I spent many years as a high-jumper battling gravity. The world record holder at the time was Valery Brumel from Siberia. Brumel combined physical ability, sound training, and mental imagery to jump seven feet six inches. My coach took special note of the imagery part and told me to forget about the aluminum bar and imagine instead jumping over a wall topped with broken glass, fish hooks, and nails.
You, as a runner, can also benefit from visualization. Here are a few images for you, drawn from some of the out-standing running training programs such as Pose Running, Chi Running, and Evolution Running.
To run efficiently, just check off these cues from head to heel:
1. Fall forward from your ankles in order to enlist gravity.
2. Run softly by imagining a helium balloon attached to your head.
3. Look where you are going, not at your feet.
4. Swing your arms quickly from relaxed shoulders with your elbows bent at 90 degrees and your thumbs and index fingers touching lightly.
5. Imagine being reeled in on a big fishing line attached at your belly button.
6. Expand your lower abdomen like a balloon, then squeeze the air out.
7. Keep your knees slightly bent.
8. Land on the middle of your foot to reduce any braking that would occur from crash landing early on your heel.
9. Imagine running on hot coals with a quick cadence.
10. Think of your foot slipping backward on a banana peel.
11. Picture helium balloons lift-ing your heels.
12. Move your ankles in little circles as if they are wheels
When we run, our legs swing forward and back like a pendulum, landing on the backswing. Without shoes, we would land on our mid-foot or toward the front of our foot. But the thick heels of common running shoes catch the ground early with our knee extended and foot out front, inviting knee pain and anterior shin splints.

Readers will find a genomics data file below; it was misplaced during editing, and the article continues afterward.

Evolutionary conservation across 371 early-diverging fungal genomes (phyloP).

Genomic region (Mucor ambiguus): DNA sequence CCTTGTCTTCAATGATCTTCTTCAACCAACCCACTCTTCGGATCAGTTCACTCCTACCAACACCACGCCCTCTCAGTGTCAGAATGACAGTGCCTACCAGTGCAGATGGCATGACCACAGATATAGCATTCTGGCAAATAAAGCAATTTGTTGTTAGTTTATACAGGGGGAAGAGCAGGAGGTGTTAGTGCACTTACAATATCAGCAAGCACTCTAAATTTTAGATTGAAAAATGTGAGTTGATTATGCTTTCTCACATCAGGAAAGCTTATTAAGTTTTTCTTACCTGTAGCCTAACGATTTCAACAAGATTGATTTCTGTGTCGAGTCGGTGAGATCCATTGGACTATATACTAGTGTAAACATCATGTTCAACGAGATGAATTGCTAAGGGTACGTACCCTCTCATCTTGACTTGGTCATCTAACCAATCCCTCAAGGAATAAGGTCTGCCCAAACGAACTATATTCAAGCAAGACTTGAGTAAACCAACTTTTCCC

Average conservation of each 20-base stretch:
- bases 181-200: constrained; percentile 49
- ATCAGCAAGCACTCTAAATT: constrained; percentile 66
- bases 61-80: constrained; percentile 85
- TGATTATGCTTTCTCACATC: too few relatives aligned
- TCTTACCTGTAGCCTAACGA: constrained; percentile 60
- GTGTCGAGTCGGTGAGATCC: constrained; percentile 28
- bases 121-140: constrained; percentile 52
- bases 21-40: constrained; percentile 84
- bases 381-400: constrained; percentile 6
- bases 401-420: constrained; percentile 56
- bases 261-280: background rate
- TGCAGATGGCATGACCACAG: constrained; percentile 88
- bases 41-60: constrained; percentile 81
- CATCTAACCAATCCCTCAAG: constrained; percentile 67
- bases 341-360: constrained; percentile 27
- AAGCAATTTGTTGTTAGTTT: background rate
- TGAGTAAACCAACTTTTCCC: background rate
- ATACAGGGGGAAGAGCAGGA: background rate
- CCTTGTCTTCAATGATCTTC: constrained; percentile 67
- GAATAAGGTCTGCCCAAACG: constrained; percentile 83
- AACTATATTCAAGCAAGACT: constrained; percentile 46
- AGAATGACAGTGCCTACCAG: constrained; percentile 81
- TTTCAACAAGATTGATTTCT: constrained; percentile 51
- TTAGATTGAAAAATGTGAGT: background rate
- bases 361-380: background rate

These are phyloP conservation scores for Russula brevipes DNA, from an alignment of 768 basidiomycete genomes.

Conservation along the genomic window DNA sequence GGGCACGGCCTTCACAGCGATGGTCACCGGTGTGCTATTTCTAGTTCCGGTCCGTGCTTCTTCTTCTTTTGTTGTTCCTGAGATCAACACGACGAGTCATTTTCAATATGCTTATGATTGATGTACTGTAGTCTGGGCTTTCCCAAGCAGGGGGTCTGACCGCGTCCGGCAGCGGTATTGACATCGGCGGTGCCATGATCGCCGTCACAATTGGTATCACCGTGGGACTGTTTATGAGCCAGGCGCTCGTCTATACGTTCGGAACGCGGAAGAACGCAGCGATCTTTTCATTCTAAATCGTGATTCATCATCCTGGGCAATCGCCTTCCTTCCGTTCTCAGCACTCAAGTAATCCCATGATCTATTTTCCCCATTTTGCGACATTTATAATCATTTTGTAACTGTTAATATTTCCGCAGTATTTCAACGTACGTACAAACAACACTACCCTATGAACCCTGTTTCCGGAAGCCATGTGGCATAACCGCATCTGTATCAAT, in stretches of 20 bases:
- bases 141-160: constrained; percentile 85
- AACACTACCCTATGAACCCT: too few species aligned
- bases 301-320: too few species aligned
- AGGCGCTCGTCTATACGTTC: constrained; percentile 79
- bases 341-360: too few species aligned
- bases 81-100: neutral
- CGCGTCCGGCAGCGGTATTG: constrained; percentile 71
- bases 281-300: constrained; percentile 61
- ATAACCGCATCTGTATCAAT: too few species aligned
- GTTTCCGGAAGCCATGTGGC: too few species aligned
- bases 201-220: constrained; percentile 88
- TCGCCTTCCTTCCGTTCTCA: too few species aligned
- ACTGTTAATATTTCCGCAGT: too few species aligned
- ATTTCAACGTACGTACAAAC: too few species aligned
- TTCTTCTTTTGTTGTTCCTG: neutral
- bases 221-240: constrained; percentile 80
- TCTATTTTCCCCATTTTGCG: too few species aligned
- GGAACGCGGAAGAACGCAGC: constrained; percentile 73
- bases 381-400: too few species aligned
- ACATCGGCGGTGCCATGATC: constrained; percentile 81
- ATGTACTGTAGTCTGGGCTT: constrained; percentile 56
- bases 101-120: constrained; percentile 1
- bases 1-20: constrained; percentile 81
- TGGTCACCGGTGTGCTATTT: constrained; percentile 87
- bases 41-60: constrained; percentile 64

Minimalist. shoes with thinner heels allow more natural landings. Once you’re on the ground, just lift your heel and gravity will pull you forward. Pushing off wastes energy and promotes posteromedial shin splints and Achilles problems.
BATT: The basic aerobic training tool (BATT) is a simple baton-like device that has a menu of the 12 icons designating the visualization cues mentioned above. Good running form will flow automatically when you hold it out in front of you with both hands, like pushing a jogger stroller. Think about the menu items during your run, and add them to your memory, Before long, you’ll be calling them up by heart to run efficiently.
To make a BATT baton, print out the images at top and tape it onto a foot-long relay baton or lightweight stick.